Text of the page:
Can I set the local timezone in my browser via Javascript?

I know I can get the local timezone offset via new Date().getTimeZoneOffset(). But where did Javascript get that information? Is there a way I can set it, so that all future Date objects have the offset I want? I tried searching the DOM in Firebug, but couldn't find anything.

What I am trying to accomplish is converting epoch times to readable format, but it needs to be in US/Central, no matter what the browser's OS setting. Because I am using US/Central, it's not a fixed difference from GMT. So instead of a bunch of super nasty conversion steps, why can't I just tell Javascript that I'm actually in US/Central?

Answers:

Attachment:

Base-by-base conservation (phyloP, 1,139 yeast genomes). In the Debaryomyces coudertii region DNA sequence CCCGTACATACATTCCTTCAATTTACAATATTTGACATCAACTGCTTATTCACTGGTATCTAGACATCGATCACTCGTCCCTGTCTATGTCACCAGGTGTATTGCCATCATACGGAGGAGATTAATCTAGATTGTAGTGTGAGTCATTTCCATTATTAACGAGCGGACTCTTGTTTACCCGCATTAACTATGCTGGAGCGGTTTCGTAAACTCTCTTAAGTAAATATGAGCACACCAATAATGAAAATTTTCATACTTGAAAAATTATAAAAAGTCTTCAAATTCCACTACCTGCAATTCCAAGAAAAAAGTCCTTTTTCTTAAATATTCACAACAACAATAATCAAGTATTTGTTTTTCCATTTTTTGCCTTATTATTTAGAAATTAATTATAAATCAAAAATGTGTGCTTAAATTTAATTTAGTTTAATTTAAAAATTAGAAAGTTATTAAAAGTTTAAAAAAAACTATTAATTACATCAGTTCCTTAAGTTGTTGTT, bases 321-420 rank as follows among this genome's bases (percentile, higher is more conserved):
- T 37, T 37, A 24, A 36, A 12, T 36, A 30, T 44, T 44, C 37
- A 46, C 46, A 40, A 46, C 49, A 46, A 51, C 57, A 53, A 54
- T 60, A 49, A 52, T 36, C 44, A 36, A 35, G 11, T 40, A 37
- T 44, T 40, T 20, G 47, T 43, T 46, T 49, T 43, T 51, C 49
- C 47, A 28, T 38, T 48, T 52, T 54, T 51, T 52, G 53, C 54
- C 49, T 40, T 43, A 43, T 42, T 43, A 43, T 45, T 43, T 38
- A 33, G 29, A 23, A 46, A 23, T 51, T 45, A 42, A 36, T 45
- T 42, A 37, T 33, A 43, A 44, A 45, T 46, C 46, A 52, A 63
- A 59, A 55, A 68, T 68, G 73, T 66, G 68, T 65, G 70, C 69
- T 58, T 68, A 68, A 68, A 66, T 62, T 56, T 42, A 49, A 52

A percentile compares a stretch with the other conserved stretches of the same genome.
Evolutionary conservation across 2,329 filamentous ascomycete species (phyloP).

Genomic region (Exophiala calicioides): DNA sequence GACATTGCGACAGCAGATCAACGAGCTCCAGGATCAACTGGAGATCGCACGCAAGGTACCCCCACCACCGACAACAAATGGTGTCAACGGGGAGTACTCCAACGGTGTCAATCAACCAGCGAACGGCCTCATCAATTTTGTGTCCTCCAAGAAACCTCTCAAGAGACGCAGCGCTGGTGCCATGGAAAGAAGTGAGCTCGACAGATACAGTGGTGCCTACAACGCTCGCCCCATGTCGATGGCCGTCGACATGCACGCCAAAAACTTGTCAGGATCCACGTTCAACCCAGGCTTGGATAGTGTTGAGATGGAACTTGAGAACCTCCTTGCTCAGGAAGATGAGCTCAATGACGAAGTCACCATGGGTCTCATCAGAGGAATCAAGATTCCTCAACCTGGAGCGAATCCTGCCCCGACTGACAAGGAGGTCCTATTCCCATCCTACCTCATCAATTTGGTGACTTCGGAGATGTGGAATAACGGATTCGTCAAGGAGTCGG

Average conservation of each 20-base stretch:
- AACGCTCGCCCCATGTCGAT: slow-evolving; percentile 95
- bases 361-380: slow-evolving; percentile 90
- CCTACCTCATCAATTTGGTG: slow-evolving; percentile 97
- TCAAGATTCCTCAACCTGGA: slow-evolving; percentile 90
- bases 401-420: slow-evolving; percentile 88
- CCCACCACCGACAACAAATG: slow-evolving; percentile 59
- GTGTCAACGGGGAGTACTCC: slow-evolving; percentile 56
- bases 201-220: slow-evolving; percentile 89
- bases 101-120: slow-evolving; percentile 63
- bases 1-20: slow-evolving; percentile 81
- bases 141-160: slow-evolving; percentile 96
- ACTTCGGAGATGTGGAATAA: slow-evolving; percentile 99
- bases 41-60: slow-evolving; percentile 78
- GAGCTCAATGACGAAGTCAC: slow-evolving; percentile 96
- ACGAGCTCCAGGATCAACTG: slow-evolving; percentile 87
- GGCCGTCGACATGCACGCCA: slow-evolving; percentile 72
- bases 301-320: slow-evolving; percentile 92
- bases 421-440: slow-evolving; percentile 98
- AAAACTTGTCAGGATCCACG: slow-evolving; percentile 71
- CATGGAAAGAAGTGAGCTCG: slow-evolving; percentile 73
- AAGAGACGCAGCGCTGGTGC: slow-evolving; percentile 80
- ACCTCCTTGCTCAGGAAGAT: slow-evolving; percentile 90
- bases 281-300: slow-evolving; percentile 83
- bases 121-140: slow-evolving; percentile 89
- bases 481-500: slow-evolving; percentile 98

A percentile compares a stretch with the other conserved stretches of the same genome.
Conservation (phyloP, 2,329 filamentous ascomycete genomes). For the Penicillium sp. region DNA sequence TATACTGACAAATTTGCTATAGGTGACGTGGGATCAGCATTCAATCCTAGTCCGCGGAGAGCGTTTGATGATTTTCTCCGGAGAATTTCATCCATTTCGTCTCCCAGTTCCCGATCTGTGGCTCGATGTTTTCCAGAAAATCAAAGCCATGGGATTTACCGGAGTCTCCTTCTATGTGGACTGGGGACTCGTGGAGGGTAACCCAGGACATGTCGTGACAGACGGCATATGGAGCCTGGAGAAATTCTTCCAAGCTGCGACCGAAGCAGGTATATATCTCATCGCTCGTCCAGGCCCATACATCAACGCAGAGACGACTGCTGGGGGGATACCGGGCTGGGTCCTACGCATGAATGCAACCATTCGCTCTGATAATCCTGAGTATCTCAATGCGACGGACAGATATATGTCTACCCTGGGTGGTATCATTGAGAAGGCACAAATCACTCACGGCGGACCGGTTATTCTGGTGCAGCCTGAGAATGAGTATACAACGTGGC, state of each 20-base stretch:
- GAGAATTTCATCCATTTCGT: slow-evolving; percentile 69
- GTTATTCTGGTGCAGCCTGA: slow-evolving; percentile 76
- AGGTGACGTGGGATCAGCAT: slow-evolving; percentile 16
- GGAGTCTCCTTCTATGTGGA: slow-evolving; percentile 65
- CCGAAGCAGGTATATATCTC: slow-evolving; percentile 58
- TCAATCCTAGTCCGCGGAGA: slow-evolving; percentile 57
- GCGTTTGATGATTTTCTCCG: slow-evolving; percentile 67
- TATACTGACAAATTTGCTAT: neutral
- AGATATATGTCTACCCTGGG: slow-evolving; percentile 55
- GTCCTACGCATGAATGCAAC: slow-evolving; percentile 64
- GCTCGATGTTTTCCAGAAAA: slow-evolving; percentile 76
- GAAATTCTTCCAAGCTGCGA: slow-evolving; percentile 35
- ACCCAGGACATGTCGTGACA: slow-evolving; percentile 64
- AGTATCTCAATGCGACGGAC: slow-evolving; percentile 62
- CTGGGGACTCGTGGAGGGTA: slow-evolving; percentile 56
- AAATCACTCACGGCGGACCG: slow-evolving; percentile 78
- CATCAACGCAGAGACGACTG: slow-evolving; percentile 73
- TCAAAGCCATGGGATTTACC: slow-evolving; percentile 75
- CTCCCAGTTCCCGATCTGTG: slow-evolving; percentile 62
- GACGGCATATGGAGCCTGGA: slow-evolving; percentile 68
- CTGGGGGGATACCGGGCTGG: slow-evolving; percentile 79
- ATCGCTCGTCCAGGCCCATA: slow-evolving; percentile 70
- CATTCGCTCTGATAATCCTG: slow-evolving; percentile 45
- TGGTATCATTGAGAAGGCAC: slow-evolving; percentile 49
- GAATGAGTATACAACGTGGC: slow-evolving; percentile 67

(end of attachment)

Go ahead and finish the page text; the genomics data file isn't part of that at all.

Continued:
Answer

I know I can get the local timezone offset via new Date().getTimeZoneOffset(). But where did Javascript get that information?

An implementation of ECMAScript is expected to determine the local time zone adjustment.

Is there a way I can set it, so that all future Date objects have the offset I want?

No.

So instead of a bunch of super nasty conversion steps, why can't I just tell Javascript that I'm actually in US/Central?

Have you considered using a library?

Answer

Currently, Moment-Timezone enables us to set the "browser's" default timezone by using moment.tz.setDefault().

You'll have to use moment() instead of Date(), but this is still a nice upgrade over the weird JS Date object.

Answer

I realize this is an old post, but momentJS is a powerful javascript library to manipulate date/time objects

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